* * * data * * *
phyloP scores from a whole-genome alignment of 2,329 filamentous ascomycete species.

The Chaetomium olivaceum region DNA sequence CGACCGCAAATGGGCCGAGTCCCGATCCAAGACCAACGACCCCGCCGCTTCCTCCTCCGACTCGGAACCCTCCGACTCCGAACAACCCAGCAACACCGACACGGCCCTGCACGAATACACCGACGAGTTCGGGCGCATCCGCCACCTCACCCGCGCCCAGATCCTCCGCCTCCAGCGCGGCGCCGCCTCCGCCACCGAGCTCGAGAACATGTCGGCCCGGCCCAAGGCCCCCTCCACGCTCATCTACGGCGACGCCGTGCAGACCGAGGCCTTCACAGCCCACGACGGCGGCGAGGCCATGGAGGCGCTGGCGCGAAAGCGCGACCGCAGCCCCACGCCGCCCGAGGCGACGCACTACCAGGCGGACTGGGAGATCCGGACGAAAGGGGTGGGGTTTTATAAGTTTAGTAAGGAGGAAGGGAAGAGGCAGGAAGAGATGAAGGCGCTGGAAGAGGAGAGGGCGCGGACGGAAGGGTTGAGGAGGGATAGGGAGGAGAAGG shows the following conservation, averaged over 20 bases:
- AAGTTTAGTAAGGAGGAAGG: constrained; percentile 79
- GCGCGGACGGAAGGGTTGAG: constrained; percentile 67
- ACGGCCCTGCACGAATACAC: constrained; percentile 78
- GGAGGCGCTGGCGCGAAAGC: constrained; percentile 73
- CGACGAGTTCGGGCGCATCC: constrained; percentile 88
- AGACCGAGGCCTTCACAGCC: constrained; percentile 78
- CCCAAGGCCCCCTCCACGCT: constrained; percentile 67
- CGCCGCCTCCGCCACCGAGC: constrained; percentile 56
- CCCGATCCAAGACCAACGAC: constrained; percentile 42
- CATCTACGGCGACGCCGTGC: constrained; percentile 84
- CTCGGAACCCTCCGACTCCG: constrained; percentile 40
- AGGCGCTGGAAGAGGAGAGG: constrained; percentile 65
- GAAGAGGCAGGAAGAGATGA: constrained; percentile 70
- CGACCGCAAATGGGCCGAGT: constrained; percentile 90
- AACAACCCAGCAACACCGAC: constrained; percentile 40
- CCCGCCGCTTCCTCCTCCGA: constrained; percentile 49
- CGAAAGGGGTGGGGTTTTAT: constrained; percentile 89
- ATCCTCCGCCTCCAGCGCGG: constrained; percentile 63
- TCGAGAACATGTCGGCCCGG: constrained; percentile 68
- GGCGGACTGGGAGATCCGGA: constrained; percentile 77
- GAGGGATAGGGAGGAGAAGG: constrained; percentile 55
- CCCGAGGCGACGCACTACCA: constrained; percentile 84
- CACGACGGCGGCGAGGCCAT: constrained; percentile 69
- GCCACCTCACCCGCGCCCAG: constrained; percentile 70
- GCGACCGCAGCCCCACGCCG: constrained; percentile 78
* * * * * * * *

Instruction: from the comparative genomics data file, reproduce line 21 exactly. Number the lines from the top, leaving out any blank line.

- TCGAGAACATGTCGGCCCGG: constrained; percentile 68